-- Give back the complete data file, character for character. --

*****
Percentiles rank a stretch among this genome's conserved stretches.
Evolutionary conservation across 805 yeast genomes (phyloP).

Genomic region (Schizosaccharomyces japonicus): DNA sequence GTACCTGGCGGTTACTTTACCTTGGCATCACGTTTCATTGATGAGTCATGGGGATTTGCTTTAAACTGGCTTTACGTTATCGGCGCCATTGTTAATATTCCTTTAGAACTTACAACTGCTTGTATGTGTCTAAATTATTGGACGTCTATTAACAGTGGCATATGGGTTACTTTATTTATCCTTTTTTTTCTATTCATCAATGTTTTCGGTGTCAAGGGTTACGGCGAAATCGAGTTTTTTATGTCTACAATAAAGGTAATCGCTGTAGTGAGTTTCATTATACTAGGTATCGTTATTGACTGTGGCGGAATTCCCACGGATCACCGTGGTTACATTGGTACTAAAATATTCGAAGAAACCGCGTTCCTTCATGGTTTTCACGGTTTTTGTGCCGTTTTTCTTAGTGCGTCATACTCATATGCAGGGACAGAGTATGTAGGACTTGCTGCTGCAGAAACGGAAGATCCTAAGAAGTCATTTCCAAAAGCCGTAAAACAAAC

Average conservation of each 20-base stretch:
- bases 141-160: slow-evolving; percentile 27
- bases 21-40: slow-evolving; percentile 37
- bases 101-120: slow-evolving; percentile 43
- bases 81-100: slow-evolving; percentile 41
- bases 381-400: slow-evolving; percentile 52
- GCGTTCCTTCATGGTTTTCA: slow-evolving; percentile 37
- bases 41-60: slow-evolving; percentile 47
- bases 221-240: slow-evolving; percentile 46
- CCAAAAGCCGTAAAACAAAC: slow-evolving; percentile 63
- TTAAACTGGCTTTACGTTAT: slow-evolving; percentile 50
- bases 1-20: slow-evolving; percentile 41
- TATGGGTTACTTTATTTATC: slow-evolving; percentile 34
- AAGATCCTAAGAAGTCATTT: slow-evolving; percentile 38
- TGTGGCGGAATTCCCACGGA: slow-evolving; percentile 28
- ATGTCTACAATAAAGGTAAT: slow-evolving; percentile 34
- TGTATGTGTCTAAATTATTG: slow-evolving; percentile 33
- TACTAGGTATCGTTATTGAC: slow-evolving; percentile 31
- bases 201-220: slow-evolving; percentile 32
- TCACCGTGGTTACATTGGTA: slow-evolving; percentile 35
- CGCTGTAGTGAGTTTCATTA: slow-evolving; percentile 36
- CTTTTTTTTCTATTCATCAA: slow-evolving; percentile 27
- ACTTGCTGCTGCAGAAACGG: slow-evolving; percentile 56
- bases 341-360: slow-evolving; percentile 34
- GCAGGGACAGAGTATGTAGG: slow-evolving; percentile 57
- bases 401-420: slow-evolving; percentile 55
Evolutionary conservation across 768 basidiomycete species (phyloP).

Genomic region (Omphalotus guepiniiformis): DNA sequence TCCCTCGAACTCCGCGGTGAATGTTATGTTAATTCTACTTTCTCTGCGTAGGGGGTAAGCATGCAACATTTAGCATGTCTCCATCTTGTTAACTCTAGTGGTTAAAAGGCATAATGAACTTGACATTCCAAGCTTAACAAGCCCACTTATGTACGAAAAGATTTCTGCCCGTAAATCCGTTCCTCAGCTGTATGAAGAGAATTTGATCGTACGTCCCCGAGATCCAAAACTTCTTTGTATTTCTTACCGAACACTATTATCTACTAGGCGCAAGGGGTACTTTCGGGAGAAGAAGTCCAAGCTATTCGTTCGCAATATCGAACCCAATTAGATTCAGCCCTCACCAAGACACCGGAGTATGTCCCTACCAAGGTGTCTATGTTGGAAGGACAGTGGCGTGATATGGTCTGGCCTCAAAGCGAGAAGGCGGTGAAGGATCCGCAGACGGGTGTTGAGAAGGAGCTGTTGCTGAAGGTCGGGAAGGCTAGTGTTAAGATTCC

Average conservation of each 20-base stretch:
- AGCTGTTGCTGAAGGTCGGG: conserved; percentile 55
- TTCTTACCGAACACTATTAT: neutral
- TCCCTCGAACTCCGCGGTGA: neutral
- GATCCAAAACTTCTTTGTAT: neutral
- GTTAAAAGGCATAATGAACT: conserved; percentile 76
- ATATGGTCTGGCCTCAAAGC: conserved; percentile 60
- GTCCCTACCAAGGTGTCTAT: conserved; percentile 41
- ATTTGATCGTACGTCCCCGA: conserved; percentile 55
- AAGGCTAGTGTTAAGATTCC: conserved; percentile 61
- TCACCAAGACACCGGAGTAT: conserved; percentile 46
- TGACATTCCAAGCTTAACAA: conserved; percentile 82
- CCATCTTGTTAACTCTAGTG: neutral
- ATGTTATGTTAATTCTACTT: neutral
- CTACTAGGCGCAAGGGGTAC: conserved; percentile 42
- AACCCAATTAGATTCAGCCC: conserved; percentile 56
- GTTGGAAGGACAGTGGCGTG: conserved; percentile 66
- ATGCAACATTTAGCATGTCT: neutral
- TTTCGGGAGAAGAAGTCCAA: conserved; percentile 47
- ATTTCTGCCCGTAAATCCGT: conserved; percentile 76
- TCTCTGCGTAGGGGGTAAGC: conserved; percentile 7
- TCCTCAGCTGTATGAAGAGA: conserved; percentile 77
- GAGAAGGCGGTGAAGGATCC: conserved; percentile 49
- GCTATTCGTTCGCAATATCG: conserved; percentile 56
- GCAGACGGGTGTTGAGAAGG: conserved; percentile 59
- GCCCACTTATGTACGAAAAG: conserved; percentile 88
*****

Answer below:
Percentiles rank a stretch among this genome's conserved stretches.
Evolutionary conservation across 805 yeast genomes (phyloP).

Genomic region (Schizosaccharomyces japonicus): DNA sequence GTACCTGGCGGTTACTTTACCTTGGCATCACGTTTCATTGATGAGTCATGGGGATTTGCTTTAAACTGGCTTTACGTTATCGGCGCCATTGTTAATATTCCTTTAGAACTTACAACTGCTTGTATGTGTCTAAATTATTGGACGTCTATTAACAGTGGCATATGGGTTACTTTATTTATCCTTTTTTTTCTATTCATCAATGTTTTCGGTGTCAAGGGTTACGGCGAAATCGAGTTTTTTATGTCTACAATAAAGGTAATCGCTGTAGTGAGTTTCATTATACTAGGTATCGTTATTGACTGTGGCGGAATTCCCACGGATCACCGTGGTTACATTGGTACTAAAATATTCGAAGAAACCGCGTTCCTTCATGGTTTTCACGGTTTTTGTGCCGTTTTTCTTAGTGCGTCATACTCATATGCAGGGACAGAGTATGTAGGACTTGCTGCTGCAGAAACGGAAGATCCTAAGAAGTCATTTCCAAAAGCCGTAAAACAAAC

Average conservation of each 20-base stretch:
- bases 141-160: slow-evolving; percentile 27
- bases 21-40: slow-evolving; percentile 37
- bases 101-120: slow-evolving; percentile 43
- bases 81-100: slow-evolving; percentile 41
- bases 381-400: slow-evolving; percentile 52
- GCGTTCCTTCATGGTTTTCA: slow-evolving; percentile 37
- bases 41-60: slow-evolving; percentile 47
- bases 221-240: slow-evolving; percentile 46
- CCAAAAGCCGTAAAACAAAC: slow-evolving; percentile 63
- TTAAACTGGCTTTACGTTAT: slow-evolving; percentile 50
- bases 1-20: slow-evolving; percentile 41
- TATGGGTTACTTTATTTATC: slow-evolving; percentile 34
- AAGATCCTAAGAAGTCATTT: slow-evolving; percentile 38
- TGTGGCGGAATTCCCACGGA: slow-evolving; percentile 28
- ATGTCTACAATAAAGGTAAT: slow-evolving; percentile 34
- TGTATGTGTCTAAATTATTG: slow-evolving; percentile 33
- TACTAGGTATCGTTATTGAC: slow-evolving; percentile 31
- bases 201-220: slow-evolving; percentile 32
- TCACCGTGGTTACATTGGTA: slow-evolving; percentile 35
- CGCTGTAGTGAGTTTCATTA: slow-evolving; percentile 36
- CTTTTTTTTCTATTCATCAA: slow-evolving; percentile 27
- ACTTGCTGCTGCAGAAACGG: slow-evolving; percentile 56
- bases 341-360: slow-evolving; percentile 34
- GCAGGGACAGAGTATGTAGG: slow-evolving; percentile 57
- bases 401-420: slow-evolving; percentile 55
Evolutionary conservation across 768 basidiomycete species (phyloP).

Genomic region (Omphalotus guepiniiformis): DNA sequence TCCCTCGAACTCCGCGGTGAATGTTATGTTAATTCTACTTTCTCTGCGTAGGGGGTAAGCATGCAACATTTAGCATGTCTCCATCTTGTTAACTCTAGTGGTTAAAAGGCATAATGAACTTGACATTCCAAGCTTAACAAGCCCACTTATGTACGAAAAGATTTCTGCCCGTAAATCCGTTCCTCAGCTGTATGAAGAGAATTTGATCGTACGTCCCCGAGATCCAAAACTTCTTTGTATTTCTTACCGAACACTATTATCTACTAGGCGCAAGGGGTACTTTCGGGAGAAGAAGTCCAAGCTATTCGTTCGCAATATCGAACCCAATTAGATTCAGCCCTCACCAAGACACCGGAGTATGTCCCTACCAAGGTGTCTATGTTGGAAGGACAGTGGCGTGATATGGTCTGGCCTCAAAGCGAGAAGGCGGTGAAGGATCCGCAGACGGGTGTTGAGAAGGAGCTGTTGCTGAAGGTCGGGAAGGCTAGTGTTAAGATTCC

Average conservation of each 20-base stretch:
- AGCTGTTGCTGAAGGTCGGG: conserved; percentile 55
- TTCTTACCGAACACTATTAT: neutral
- TCCCTCGAACTCCGCGGTGA: neutral
- GATCCAAAACTTCTTTGTAT: neutral
- GTTAAAAGGCATAATGAACT: conserved; percentile 76
- ATATGGTCTGGCCTCAAAGC: conserved; percentile 60
- GTCCCTACCAAGGTGTCTAT: conserved; percentile 41
- ATTTGATCGTACGTCCCCGA: conserved; percentile 55
- AAGGCTAGTGTTAAGATTCC: conserved; percentile 61
- TCACCAAGACACCGGAGTAT: conserved; percentile 46
- TGACATTCCAAGCTTAACAA: conserved; percentile 82
- CCATCTTGTTAACTCTAGTG: neutral
- ATGTTATGTTAATTCTACTT: neutral
- CTACTAGGCGCAAGGGGTAC: conserved; percentile 42
- AACCCAATTAGATTCAGCCC: conserved; percentile 56
- GTTGGAAGGACAGTGGCGTG: conserved; percentile 66
- ATGCAACATTTAGCATGTCT: neutral
- TTTCGGGAGAAGAAGTCCAA: conserved; percentile 47
- ATTTCTGCCCGTAAATCCGT: conserved; percentile 76
- TCTCTGCGTAGGGGGTAAGC: conserved; percentile 7
- TCCTCAGCTGTATGAAGAGA: conserved; percentile 77
- GAGAAGGCGGTGAAGGATCC: conserved; percentile 49
- GCTATTCGTTCGCAATATCG: conserved; percentile 56
- GCAGACGGGTGTTGAGAAGG: conserved; percentile 59
- GCCCACTTATGTACGAAAAG: conserved; percentile 88